32.

DIRECTIONS for Questions 33 to 35: Read the passage given below and choose the best answers for the questions that follow. Waleed Rally says that the genius of American patriotism is that it manages to be inclusive. The same cannot easily be said of Australian patriotism, and certainly cannot be said of the European version, which is so often expressed in moral panics about the supposed disloyalty of migrants. He then asks: What accounts for the difference? At first blush, the answer is as simple as it is patriotically appealing: that the patriotism of minorities simply mirrors the patriotism of the majority. That is, patriotism is a result of social pressure. If we only demand it stridently enough, our minorities will learn to love us. Or, to put it more acerbically, multiculturalism is a death wish. Such has been the diagnosis of a thousand culture warriors in recent years. Europes flirtation with multiculturalism has killed its sense of self and allowed its recalcitrant minorities to disappear into a fog of cultural relativism and escape any sense of loyalty to the nation. Europes multiculturalism is even said to have fostered subcultures hostile to it.
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There is something different operating in America, something more subtle, complex and ingenious than the brutish social politics of monoculturalism. Something that is not ultimately about multiculturalism or migration, but about a more comprehensive phenomenon: national identity. There is something in the way America thinks and talks about itself that enables widespread national loyalty and astonishing diversity to coexist. Even its rioters rarely shun their American identity; instead, they assert their place in the nation. America, like Australia, New Zealand and Canada, is part of the New World and created from settlement (or conquest) and migration. This creates a fundamentally different dynamic, for it is immediately apparent that there is nothing organic about these nations. The vanquished indigenous aside, everyone is a migrant to some degree, which necessarily fosters a more fluid, open notion of national identity: one that is not so firmly anchored in ethnicity as in Europe. Yet this does not explain why the United States should be any different to Australia. Rally says that America has its creed, but one that corresponds to no particular religious tradition. It is a civil creed constructed on the central political idea of individual liberty. The US was settled by people fleeing religious persecution in Europe; it was thus almost inevitable that freedom, especially of religion, would become the new nations touchstone. A people who had struggled to attain religious freedom could not easily found a nation on principles that denied that right to others: Theirs is a sense of self that is forward-looking, oriented towards constant improvement. In contrast the message of Australias staunchest patriots is that ours is a great country with a great history and no need for change. It is a message that replicates the European sense of national self, one bound in a fixed history. The history wars were so intense in Australia for the very reason that our sense of national pride is not forward-looking. 33. In a. b. c. d. the passage, the author is primarily concerned with which of the following ? Criticizing European and Australian patriotism Attempting to learn from American patriotism. Exploring the contrast between American and Australian patriotism. Appreciating American patriotism in contrast with European and Australian patriotism.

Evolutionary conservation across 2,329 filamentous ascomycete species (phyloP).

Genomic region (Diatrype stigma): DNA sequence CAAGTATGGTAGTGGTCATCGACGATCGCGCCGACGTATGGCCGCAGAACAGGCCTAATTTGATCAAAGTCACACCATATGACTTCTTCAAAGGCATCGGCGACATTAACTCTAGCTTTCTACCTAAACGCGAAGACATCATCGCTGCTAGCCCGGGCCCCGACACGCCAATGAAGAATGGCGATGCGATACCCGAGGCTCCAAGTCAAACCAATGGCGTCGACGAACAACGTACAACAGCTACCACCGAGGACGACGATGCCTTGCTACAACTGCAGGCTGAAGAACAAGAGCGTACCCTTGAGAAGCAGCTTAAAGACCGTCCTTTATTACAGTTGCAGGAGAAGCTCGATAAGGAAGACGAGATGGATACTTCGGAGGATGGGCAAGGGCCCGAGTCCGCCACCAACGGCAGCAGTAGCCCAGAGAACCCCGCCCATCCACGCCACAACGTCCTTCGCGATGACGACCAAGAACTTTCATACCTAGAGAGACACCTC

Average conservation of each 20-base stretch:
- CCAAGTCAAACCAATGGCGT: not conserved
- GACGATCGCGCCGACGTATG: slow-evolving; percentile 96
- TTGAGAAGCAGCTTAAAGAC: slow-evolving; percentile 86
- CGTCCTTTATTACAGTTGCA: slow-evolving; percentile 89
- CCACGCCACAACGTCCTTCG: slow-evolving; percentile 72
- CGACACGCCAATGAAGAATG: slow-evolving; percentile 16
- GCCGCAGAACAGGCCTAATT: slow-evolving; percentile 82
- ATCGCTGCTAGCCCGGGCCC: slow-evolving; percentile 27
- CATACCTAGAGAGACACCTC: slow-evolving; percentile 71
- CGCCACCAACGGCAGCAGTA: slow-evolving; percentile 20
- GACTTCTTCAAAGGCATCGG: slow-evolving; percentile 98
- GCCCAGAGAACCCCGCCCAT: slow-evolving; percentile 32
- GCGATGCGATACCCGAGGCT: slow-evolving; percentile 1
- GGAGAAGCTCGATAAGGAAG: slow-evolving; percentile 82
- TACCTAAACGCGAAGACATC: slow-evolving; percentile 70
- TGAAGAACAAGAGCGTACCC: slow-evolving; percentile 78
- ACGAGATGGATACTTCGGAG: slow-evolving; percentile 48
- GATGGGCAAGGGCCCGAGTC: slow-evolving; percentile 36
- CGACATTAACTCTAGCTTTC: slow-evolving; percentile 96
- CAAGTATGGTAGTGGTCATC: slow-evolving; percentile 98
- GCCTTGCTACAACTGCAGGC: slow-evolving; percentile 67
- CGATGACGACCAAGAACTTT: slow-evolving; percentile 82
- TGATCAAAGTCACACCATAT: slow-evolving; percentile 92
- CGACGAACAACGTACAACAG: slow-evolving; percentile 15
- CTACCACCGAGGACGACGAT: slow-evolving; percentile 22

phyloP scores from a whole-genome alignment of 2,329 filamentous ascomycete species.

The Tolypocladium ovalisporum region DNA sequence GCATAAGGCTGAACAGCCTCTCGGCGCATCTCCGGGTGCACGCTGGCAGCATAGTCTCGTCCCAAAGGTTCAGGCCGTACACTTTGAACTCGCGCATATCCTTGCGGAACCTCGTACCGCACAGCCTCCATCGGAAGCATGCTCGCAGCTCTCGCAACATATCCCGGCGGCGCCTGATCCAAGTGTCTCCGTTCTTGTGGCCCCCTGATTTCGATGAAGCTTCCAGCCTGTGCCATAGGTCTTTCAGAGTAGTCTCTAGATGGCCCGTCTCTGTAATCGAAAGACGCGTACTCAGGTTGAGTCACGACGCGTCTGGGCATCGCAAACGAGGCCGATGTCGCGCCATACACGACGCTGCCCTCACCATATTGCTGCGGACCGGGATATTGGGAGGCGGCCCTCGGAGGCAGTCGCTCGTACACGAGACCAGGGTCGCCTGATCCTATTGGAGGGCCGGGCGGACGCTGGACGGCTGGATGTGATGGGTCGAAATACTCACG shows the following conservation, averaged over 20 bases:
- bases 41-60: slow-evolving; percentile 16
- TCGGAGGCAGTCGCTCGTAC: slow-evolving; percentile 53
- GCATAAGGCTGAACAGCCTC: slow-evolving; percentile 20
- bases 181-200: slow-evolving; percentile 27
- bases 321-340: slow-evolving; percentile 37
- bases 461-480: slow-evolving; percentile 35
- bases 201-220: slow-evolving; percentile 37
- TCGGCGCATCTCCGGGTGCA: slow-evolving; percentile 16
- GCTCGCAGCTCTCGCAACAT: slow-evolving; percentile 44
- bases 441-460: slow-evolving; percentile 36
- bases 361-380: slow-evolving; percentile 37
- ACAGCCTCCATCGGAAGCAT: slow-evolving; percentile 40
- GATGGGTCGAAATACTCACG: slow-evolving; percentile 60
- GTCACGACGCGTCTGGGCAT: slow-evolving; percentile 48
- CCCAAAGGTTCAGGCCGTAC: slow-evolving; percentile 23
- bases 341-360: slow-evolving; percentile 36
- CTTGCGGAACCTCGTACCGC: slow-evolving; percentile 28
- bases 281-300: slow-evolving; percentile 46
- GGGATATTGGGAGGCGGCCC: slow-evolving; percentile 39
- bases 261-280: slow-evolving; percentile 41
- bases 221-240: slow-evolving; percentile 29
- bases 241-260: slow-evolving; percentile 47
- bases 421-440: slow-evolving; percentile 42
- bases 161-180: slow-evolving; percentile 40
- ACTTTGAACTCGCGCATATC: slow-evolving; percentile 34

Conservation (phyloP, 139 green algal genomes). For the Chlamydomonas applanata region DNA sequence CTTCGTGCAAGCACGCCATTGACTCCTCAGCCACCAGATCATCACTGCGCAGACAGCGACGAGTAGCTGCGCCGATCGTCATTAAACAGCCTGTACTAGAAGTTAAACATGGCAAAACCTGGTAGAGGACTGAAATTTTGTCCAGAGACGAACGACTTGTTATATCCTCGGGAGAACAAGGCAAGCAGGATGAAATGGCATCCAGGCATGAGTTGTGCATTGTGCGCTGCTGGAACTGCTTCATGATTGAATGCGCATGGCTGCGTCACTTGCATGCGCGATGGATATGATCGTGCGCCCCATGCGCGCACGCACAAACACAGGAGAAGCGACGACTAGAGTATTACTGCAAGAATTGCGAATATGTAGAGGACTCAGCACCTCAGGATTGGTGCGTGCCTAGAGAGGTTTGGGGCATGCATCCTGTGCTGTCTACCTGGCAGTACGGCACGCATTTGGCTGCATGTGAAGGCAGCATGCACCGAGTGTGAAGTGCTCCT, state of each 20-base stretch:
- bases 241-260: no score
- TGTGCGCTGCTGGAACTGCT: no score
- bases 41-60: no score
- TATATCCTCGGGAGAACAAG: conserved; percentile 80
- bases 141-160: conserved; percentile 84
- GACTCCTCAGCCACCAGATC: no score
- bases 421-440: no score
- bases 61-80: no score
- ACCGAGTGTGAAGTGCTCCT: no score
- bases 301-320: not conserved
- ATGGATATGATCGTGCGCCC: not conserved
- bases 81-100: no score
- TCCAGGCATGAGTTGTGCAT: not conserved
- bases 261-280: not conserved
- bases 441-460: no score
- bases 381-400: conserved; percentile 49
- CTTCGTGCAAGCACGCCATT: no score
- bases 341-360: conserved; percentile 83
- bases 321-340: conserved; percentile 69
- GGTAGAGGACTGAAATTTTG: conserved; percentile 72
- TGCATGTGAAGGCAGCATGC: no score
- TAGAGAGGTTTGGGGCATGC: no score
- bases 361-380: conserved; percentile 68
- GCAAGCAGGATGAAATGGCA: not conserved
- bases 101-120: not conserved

34.

The contextual meaning of the word organic in the passage is closest to ? a. Being Fluid in terms of cultural values. b. Having Rigid Principles c. Being Traditional and having common values. d. Having Evolved together with a common history. Which of the following cannot be inferred from the passage ? a. Europe has supported the theme of multiculturalism which has led to a fractured sense of national identity. b. The sense of National Pride in America makes American people identify with the nation more than anything else . c. Australias sense of National Pride is rooted in the past whereas Americas sense of National Pride is forward-looking. d. None of the above.

35.

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36.